Activist groups like Black Future Project are targeting cities like Beverly Hills that has promoted what they call racist and segregationist policies. (photo courtesy: Black Future Project/Instagram)
Ernesto Arce | KPFK News
A Los Angeles activist group is targeting the swanky neighborhood of Beverly Hills as part of the ongoing Black Lives Matter protests against police brutality. The city has long been considered a playground of the rich and famous, but it’s also known as a neighborhood that is off-limits to lower-income, people of color.
Step in the Black Future Project.
The BFP was born out of Occupy LA and reenergized by the nationwide Black Lives Matter movement. They briefly camped out on Grand Park, demanding immediate actions and real solutions to the crisis of police killings of Black Americans.
Soon after George Floyd protests flooded LA streets, BFP realized it was time to target traditional outposts of racism and inequality like Beverly Hills.
But the group says the city, its police force, and LAPD responded swiftly with aggressive measures reflecting intolerance of its free speech-protected actions. Beverly Hills enacted a ban on nighttime gatherings of 10 or more people on residential streets and other public places in response to two BFP protests that city leaders said disrupted the tranquility of the neighborhood. Activists reported that instead of being cited for a misdemeanor and released, they were handcuffed, held on the street for a long period of time, and then booked at the police station in a manner meant to intimidate them.
While the network media has largely stopped covering the protest movement, Black Future Project says it's focusing on other pillars of racism and inequality like unequal education opportunities that hurt Black students in places like Beverly Hills. (photo courtesy: Black Future Project/Instagram)
LAPD Chief Michel Moore released a statement saying the department was doing its best to facilitate Free Speech protest rights while ensuring residents and property remained safe.
Organizers of the latest Beverly Hills protests said 38 people were arrested after an unlawful assembly was declared just two minutes after the start of a planned march at the high school. BFP says it was protesting racist policies and education inequality at the city’s school district.
But John Mirisch, Beverly Hills Councilmember, accused the Black Future Project of deliberately misrepresenting the history and essence of Beverly Hills and its embrace of diversity. He says most residents are renters and that 10 percent live below the poverty line.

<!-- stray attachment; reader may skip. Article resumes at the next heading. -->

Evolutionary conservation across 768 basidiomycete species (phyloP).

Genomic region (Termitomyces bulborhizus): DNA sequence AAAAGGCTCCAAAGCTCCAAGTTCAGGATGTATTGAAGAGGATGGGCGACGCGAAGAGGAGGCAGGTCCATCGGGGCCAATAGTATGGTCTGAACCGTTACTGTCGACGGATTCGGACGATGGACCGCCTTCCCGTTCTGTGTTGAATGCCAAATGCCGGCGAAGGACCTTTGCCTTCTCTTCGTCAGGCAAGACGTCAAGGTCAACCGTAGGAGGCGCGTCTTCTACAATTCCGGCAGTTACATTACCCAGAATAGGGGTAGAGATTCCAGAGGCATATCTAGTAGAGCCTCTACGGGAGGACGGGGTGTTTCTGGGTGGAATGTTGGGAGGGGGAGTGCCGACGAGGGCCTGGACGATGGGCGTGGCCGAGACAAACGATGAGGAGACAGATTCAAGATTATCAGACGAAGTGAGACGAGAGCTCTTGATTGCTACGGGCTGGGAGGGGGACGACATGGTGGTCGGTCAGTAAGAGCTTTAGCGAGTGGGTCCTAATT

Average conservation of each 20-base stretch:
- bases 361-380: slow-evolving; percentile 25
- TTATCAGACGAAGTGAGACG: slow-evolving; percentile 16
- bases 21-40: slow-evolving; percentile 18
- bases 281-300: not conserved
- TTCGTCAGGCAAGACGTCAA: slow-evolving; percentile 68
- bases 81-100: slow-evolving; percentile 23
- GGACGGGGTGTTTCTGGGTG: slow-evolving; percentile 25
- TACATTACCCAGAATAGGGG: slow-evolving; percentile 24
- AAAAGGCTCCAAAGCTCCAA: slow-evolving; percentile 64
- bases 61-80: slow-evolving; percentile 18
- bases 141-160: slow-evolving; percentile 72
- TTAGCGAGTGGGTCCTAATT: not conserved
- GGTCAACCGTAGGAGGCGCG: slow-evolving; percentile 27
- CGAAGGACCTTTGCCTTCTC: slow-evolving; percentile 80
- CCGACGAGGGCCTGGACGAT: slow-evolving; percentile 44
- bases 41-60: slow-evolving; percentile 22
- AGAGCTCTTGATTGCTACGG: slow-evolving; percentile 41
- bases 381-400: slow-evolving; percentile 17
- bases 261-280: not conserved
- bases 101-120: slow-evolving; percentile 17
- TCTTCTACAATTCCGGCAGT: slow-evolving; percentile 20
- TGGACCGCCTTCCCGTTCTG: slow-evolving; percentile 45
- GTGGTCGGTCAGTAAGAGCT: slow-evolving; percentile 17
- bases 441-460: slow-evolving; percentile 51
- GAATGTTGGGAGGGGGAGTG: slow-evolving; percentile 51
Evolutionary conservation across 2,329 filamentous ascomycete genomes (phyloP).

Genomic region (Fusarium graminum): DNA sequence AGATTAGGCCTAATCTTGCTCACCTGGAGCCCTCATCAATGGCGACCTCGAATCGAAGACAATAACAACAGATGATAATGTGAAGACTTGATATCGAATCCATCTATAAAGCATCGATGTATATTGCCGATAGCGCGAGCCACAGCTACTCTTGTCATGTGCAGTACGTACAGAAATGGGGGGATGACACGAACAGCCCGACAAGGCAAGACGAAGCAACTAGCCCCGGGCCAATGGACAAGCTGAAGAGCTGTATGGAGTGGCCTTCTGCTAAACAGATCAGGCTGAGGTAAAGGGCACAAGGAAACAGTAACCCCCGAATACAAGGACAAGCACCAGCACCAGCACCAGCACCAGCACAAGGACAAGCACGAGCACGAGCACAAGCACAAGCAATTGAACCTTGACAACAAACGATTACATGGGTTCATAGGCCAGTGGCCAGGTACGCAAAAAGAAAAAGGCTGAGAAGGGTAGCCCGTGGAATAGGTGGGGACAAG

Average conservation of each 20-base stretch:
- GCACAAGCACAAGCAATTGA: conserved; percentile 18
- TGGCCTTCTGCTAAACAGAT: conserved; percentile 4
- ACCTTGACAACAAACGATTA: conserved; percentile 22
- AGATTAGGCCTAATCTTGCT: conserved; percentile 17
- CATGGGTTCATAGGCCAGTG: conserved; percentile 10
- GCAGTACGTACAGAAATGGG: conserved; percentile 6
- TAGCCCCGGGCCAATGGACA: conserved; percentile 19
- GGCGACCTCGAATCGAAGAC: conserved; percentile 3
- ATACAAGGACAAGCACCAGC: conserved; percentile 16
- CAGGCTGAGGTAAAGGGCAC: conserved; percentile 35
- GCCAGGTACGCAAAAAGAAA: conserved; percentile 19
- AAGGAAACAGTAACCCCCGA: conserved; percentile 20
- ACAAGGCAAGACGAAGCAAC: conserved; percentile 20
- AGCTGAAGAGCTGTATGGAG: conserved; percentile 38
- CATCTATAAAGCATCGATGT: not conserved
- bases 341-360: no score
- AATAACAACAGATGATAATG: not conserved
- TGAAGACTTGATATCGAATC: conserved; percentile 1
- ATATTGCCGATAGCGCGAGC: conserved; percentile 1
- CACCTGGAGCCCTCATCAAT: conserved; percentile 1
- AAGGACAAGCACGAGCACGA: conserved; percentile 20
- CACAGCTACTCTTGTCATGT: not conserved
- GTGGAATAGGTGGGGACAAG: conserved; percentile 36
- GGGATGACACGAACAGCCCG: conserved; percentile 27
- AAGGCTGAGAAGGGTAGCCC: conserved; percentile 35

The BFP said Beverly Hills residents have historically separated themselves from the rest of the city in an act of deliberate wealth hoarding, which the group says represents the systems of oppression it strives to fight and dismantle.
Furthermore, they say Beverly Hills PD, LAPD, and LA County Sheriff’s tactics are similar to those being employed by federal agents in places like Portland, Oregon. Up north, Black Lives Matter and police brutality activists have sounded the alarm that agents in unmarked cars are snatching up protesters in a way reminiscent of fascist regimes of yesteryear.
Marginalized Communities Could Be 'Shortchanged' for Decades to Come by Trump's Abrupt Change to Census Deadline, Critics Say
Last week, the Trump administration shortened the Census deadline by a month as the government scrambles to get an accurate count amid the pandemic.
Is Trump Sabotaging U.S. Postal Service Ahead of Election as Part of His Attack on Mail-in Voting?
Democratic lawmakers say the Trump administration is sabotaging the United States Postal Service ahead of the November election
My Hometown Hero: Cori Bush
Cori Bush's arrival in Congress is a historic event. In this era of tremendous wealth inequality - with a massive racial wealth gap - almost no members of the working class are elected to office. This, of course, speaks volumes about how our political system serves the wealthy and not the many. Cori Bush will be demanding something different, something more.
You Must Know Everything: Hiroshima Day 2020
On the 75th anniversary of the only first-strike nuclear attack in history, or what passes for history, you’ll need to work hard to locate what were already dwindling annual street-corner public witnesses, expressions of collective memory, remnants of a once-strong mass movement.